Grandparents vs Parents: Who will win in the battle against screens?
New concerns surrounding screen time and mobile phone usage is causing rifts between parents and grandparents.
Parents, who want to limit their children’s screen time, can lay down the law, but it can be difficult if the grandparents are giving the children a bit more screen time than they’re allowed.
Both parties don’t want to rock the boat, despite their differing opinions. Grandparents don’t want to miss out on time with the kids and parents don’t want to miss out on work as they scramble to find a replacement babysitter.
However, when instructions are repeatedly ignored, this can cause rifts. A mother told The Wall Street Journal that she limits screen time at home, but when the kids go to grandma’s, the rule is significantly relaxed.
“Every time I talk to her about it, she’s like, ‘Well, I never get to see my grandkids, and they need to have fun with me.’ To her, watching a movie together is connecting. To me, that’s not connecting,” the mother explained.
However, the grandmother explained that she didn’t see a problem. She told TWSJ that she let her granddaughter stay on the iPad until 2 in the morning on a school night playing games.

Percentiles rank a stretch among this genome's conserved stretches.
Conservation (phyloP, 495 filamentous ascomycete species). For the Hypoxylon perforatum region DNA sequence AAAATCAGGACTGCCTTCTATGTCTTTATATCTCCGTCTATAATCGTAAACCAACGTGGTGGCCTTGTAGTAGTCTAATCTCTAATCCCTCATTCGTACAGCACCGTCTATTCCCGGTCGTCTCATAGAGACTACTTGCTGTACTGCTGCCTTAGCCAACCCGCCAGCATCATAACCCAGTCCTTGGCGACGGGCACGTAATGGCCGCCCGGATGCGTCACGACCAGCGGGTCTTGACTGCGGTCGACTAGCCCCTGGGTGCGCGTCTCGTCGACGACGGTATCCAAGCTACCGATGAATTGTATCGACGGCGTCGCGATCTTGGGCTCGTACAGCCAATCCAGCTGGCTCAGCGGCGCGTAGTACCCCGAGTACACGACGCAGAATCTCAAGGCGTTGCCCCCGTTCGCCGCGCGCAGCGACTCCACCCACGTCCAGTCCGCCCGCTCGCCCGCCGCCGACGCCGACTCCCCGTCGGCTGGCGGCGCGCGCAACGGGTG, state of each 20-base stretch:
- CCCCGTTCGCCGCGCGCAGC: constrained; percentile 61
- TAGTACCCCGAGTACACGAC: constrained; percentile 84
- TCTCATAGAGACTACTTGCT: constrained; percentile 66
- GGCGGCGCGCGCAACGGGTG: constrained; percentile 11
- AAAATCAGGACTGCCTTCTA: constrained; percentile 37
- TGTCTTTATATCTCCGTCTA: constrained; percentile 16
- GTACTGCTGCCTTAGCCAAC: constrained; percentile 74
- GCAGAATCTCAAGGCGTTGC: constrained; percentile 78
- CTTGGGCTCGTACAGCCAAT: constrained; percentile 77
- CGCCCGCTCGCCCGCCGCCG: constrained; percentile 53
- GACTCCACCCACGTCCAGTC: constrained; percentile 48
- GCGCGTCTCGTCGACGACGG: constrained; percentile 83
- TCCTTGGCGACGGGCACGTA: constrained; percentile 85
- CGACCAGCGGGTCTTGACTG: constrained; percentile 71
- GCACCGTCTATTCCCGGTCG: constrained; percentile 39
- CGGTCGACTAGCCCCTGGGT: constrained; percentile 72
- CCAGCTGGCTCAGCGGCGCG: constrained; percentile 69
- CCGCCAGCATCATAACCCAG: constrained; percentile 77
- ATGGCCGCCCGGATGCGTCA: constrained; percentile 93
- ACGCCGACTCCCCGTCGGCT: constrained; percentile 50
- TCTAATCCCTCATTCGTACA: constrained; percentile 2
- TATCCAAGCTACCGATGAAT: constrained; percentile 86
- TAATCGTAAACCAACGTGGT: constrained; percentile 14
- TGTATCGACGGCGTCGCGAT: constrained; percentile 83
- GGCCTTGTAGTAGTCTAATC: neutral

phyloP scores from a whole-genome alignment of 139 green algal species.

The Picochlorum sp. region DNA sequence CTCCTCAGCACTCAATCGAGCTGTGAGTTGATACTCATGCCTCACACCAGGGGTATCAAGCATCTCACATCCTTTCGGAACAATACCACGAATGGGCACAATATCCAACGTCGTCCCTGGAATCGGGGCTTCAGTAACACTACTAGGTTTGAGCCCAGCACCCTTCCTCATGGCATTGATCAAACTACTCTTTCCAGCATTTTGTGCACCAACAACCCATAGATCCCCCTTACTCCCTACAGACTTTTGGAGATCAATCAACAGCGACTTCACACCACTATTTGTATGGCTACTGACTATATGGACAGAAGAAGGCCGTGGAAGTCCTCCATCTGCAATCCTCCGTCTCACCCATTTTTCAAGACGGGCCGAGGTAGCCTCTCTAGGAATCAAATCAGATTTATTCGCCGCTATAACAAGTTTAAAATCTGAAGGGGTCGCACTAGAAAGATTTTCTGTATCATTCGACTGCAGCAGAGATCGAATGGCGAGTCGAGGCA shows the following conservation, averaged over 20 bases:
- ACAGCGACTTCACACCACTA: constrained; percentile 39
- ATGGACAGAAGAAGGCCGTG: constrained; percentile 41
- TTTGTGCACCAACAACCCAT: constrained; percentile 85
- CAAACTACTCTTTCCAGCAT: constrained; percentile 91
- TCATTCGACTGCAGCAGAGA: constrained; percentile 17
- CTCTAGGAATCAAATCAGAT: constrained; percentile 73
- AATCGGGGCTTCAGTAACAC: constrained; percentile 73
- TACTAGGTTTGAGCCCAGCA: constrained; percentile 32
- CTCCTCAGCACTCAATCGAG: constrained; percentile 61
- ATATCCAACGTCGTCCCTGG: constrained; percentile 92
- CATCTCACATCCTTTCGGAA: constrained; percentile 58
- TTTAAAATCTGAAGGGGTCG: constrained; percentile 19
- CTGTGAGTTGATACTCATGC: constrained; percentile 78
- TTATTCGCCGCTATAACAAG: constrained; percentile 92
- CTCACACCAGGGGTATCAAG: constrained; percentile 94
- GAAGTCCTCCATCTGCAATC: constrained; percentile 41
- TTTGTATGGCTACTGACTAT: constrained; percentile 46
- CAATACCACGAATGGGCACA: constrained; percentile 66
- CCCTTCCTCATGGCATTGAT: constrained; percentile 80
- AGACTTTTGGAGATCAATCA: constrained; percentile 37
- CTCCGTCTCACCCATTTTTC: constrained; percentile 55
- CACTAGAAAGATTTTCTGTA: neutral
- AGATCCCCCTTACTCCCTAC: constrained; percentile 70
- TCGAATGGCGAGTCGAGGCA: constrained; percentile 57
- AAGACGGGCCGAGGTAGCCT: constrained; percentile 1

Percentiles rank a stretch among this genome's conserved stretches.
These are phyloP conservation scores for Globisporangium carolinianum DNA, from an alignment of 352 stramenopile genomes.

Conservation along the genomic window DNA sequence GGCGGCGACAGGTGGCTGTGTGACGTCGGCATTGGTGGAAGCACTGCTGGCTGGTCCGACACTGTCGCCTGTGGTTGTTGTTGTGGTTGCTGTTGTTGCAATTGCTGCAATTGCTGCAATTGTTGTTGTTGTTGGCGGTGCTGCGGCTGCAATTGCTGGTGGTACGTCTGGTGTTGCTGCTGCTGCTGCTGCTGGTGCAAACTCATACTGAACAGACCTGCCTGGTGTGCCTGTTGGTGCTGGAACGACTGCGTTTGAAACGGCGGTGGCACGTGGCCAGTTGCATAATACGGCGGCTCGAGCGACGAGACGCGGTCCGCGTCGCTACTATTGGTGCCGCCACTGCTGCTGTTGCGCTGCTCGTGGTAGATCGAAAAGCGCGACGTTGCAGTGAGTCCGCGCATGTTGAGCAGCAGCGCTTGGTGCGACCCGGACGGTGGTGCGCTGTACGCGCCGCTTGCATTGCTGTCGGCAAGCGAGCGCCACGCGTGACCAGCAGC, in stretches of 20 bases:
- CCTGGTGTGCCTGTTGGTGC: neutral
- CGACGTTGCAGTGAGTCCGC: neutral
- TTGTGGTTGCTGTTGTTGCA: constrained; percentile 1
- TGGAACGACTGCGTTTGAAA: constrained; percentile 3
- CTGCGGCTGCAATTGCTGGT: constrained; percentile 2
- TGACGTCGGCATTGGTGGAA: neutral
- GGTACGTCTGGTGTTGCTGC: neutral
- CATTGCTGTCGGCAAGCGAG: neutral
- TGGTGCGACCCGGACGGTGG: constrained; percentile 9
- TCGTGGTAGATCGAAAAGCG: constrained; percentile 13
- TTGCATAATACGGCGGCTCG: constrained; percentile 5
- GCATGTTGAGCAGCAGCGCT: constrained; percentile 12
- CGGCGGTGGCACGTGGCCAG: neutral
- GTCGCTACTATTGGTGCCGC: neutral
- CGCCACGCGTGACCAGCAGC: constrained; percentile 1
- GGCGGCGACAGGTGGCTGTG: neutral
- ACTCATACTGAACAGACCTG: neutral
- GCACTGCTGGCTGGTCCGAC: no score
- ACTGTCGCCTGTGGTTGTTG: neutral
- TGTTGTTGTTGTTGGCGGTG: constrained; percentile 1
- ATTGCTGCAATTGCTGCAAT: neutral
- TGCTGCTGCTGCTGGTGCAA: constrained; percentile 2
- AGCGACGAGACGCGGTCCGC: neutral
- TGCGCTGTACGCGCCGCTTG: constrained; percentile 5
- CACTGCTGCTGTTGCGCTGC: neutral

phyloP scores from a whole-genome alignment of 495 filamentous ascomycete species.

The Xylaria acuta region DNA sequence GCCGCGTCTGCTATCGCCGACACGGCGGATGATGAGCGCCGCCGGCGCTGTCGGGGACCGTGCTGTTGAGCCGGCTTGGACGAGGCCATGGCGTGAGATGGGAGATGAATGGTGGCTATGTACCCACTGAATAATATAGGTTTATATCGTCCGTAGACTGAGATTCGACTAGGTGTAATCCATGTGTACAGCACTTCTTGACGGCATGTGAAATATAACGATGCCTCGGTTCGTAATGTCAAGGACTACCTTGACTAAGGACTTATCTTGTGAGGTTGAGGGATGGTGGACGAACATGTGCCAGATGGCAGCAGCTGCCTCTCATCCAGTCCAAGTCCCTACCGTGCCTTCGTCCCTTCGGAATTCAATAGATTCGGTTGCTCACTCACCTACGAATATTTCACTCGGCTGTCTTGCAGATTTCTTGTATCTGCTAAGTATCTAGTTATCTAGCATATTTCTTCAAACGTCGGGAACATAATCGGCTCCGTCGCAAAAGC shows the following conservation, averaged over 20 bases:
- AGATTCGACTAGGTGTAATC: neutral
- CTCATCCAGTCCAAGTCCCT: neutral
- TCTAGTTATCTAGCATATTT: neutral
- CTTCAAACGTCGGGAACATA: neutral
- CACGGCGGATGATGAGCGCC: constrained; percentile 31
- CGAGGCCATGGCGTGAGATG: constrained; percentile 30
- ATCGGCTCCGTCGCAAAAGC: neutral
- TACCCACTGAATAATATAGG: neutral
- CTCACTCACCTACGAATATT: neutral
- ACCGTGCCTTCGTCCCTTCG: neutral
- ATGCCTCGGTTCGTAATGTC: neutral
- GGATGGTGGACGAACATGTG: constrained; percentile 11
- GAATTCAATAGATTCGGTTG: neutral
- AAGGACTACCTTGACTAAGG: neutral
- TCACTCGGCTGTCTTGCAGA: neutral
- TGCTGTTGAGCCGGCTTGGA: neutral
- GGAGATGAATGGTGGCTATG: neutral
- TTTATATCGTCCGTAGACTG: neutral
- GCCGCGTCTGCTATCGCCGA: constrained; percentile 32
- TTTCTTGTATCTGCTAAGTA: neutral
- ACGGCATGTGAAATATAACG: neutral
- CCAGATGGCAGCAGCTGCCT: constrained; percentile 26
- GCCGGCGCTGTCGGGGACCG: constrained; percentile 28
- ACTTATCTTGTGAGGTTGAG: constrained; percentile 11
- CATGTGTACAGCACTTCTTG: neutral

“I told my granddaughter to turn it [the iPad] off. I didn’t want to get busted.”
The tension between the pair has frustrated the mother so much, she’s hired a babysitter to take care of her children on the weekends. Despite the tension, she’s reluctant to push the issue too much as she realises how lucky she is to have her mother still around.
“I don’t know how much time I have on this earth and I want them to have memories of how fun Mimi was,” Ms. Kapsi Potter said of her grandchildren.
“That’s what’s important to me. If there’s something they want to watch, I’ll let them. I let them stay up late. They can do whatever they want but set the house on fire.”